Here’s a video clip from a few years back — in which I outline “10 Things That are True About the Future.” A useful reminder on how to conduct your own type of trend thinking.
Archives for November 2015
Video from my keynote for APICS 2015 in Las Vegas. Simply stated.
Ask yourself this question: do you work in an organization that just simply doesn’t get it? Who is oblivious, blind, completely unaware of just how much business model change is occurring out there?
Here’s the thing — there are three types of people in the world:
- those who make things happen
- those who watch things happen
- and those who say, “what happened?”
I’ve often pointed this out on stage, and have emphasized the point, by suggesting that the folks who find themselves last on the list sit back and say, “whoah, dude, what happened? Where’d that come from?”
In other words, they’ve been completely blind to the trend which would cause massive upheaval within their industry, or refuse to accept the significant business model disruptions which are already occurring.
Guess what — it’s happening right now as a lot of financial institutions don’t realize just how quickly mobile technology is going to change everything in the consumer financial services industry! Or in countless other industries where the blindness of current market leaders is leading them to their own “whoah, dude” moment.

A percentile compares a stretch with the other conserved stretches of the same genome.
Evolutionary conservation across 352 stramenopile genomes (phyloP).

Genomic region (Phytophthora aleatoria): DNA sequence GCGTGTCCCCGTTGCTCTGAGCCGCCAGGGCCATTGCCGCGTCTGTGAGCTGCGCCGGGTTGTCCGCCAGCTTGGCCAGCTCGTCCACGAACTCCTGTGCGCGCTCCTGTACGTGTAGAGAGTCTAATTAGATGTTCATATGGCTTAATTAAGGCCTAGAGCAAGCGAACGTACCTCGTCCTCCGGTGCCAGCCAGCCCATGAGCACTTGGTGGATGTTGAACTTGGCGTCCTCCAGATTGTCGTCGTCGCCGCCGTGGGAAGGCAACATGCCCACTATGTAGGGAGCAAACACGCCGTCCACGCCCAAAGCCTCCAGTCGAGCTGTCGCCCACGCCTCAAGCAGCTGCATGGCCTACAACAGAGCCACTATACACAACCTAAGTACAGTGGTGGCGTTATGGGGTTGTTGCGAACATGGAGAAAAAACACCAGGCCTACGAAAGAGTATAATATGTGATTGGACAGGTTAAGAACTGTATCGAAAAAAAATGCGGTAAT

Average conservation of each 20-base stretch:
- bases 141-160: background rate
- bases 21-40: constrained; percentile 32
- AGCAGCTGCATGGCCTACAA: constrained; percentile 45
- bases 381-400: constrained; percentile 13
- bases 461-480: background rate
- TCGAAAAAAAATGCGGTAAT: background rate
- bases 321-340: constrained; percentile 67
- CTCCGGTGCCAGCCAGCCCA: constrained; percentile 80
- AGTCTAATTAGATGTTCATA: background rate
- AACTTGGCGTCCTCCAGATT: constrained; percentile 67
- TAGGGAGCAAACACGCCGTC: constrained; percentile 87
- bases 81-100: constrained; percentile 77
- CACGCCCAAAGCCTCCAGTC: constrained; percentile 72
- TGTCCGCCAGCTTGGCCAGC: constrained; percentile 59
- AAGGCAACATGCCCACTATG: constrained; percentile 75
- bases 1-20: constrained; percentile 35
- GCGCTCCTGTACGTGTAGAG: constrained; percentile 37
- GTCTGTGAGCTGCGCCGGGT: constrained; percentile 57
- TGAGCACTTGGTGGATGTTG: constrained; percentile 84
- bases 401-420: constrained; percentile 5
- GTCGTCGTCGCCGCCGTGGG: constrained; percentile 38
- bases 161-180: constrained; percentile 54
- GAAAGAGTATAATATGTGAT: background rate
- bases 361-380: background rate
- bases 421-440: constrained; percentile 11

So let’s make it simple: when it comes to innovation, make sure that you are in the first camp!
What should you do if you make that conscious decision, and are trying to steer your organization into the future?
- turn forward! establish an overall organizational culture in which everyone is firmly focused on the future while managing the present.
- change the focus: make sure that you link the corporate mission of today to the major trends and developments that will influence the organization through the coming years;
- pursue speed: use a leadership style that encourages a culture of agility and allows for a rapid response to sudden change in products, markets, competitive challenges and other business, technological and workplace trends;